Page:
by Tricia Steadman Jump
As 183,000 students return this fall to the campuses of the 28 Jesuit-affiliated colleges and universities, many will find themselves standing blurry-eyed in the campus coffee house ordering a triple shot, nonfat, no foam venti latte to help keep their eyes open during their first morning lecture hall class of the semester. For the students at Gonzaga University in Spokane, that latte not only helps them make it through their Statistical Analysis 101 class, it also helps students 7,600 miles away on the campus of the Catholic University of the Sudan.
Watch an Interview with Fr. Mike Schultheis on the progress of the Catholic University of the Sudan.
The pilot program, called the African Outreach Donate a Latte, was started last year and allows Gonzaga students to donate $2 from their dining program’s funds to the Sudanese school in Juba that opened its doors last fall to its inaugural class of 35 students. Thousands of dollars were raised last year via the Donate a Latte program for the new Catholic university, providing much needed materials such as books and even building materials for the school. For Jesuit Father Mike Schultheis, vice chancellor of the Catholic University of the Sudan, Gonzaga’s coffee for charity initiative also keeps him connected to his home province of Oregon, even though he’s been working in educational apostolates in Africa for more than 30 years.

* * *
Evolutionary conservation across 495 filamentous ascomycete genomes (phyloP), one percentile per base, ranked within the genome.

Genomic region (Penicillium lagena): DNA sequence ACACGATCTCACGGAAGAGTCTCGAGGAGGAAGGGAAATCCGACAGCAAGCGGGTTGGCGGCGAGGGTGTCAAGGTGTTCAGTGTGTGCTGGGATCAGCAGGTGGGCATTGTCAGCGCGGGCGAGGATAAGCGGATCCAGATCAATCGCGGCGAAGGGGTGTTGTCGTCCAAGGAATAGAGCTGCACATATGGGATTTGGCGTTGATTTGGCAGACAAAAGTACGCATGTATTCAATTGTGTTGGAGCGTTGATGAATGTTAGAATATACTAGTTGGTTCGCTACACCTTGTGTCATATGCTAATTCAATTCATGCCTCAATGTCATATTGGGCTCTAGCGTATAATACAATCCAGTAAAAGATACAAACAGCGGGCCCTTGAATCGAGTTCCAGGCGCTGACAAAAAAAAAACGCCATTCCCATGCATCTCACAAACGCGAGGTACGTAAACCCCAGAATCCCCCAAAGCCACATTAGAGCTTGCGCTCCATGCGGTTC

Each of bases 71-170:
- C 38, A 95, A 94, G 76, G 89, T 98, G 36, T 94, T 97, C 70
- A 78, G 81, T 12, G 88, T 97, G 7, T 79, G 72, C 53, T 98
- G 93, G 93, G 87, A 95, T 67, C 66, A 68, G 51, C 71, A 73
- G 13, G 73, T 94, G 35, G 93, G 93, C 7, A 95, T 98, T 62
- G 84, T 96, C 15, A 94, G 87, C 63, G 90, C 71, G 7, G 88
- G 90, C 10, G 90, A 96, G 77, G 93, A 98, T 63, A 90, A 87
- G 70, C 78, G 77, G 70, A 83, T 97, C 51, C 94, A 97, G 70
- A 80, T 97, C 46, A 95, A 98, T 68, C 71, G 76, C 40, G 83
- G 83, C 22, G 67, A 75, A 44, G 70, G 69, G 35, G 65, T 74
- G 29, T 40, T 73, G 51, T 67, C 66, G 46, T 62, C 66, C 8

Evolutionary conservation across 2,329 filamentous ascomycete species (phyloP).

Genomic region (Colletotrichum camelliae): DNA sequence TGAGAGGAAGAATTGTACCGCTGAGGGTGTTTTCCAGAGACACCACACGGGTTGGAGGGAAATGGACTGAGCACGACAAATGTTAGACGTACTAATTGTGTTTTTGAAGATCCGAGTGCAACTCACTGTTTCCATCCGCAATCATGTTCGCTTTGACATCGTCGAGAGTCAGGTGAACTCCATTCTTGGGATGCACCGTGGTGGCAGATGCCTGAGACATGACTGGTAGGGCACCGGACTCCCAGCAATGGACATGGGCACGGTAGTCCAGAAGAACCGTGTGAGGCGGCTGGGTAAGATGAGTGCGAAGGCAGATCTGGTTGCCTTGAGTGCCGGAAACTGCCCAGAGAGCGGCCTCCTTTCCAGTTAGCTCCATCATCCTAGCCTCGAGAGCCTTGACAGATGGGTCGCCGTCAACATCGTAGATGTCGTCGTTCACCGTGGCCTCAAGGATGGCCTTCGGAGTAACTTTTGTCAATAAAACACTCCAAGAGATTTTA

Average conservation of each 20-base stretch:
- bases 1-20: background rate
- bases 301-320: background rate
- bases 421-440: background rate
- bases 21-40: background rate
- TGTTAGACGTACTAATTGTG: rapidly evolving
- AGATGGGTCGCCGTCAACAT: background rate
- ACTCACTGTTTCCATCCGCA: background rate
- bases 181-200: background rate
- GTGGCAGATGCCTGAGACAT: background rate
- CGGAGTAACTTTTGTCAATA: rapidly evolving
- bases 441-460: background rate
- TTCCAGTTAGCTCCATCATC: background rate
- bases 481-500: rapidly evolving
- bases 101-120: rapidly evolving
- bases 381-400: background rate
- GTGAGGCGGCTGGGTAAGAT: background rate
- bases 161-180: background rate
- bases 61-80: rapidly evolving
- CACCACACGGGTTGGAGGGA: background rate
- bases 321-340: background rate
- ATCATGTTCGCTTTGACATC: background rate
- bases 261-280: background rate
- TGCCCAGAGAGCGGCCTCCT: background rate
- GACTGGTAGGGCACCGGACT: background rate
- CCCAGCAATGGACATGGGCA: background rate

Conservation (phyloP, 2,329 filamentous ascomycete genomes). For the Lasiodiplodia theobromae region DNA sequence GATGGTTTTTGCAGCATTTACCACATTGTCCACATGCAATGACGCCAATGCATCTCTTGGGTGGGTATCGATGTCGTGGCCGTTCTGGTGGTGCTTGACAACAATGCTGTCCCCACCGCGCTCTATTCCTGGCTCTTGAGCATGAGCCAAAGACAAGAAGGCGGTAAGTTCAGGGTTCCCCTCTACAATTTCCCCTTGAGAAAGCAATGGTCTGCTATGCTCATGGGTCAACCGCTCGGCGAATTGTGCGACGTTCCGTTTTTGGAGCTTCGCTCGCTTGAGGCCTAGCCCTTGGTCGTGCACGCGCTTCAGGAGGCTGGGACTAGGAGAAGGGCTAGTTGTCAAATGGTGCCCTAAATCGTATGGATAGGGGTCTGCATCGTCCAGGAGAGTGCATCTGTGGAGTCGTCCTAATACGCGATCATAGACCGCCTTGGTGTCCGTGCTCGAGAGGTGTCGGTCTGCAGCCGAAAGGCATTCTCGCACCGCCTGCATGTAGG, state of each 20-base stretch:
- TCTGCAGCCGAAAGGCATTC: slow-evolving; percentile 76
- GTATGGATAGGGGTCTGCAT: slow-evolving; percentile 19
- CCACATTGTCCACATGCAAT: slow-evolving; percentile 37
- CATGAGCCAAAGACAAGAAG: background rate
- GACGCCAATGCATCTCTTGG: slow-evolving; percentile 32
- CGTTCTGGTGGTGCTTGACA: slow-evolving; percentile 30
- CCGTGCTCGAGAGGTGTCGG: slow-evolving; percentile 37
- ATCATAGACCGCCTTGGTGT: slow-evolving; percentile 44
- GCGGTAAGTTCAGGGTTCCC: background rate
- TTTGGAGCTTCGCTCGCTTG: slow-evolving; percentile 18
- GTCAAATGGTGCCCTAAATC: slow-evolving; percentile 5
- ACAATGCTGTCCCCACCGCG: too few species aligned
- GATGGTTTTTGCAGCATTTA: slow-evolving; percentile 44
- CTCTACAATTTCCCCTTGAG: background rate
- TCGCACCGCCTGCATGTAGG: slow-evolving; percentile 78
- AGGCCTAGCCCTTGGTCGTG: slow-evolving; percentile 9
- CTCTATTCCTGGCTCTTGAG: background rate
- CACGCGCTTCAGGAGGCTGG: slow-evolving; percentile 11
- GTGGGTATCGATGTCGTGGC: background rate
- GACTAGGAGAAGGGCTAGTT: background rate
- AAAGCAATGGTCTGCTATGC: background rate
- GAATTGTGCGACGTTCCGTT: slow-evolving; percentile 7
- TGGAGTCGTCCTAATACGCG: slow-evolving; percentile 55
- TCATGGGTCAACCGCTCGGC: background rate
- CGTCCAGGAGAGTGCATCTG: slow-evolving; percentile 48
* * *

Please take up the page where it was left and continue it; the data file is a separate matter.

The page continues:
“My hope would be to see programs like Gonzaga’s be replicated at other Jesuit colleges and universities in the United States,” said Schultheis. With educational opportunities in the country being among the worst in the world and adult literacy below 30 percent, Schultheis realizes that the Catholic University of the Sudan is a critical component in moving the country forward after almost 25 years of civil war. The decades-long conflict left an estimated 2.5 million southerners dead and an estimated 4.6 million displaced.
The Catholic Bishops’ Conference established the Catholic University of the Sudan as a centerpiece of their national program to help the country recover from decades of violence, famine and mass displacement of people. The vision for the university and its development goes back even farther, to half a century ago, soon after Sudan’s independence from Britain in 1956. The idea for the university was discussed again when former Sudanese president Jafaar Nimeiry met with Pope John Paul II in Rome in 1983, just months before a civil war broke out in the county and dashed the university project yet again.
With a peace agreement between northern and southern Sudan signed in 2005, refugees began to return from exile and rebuild their communities. But the challenges were almost overwhelming with the need to develop basic institutions of governance, to construct roads and health clinics, to build schools and to train personnel with skills and expertise to manage and provide basic services to the populace. The Bishops recognized that the Church was called to assist in building the new Sudan.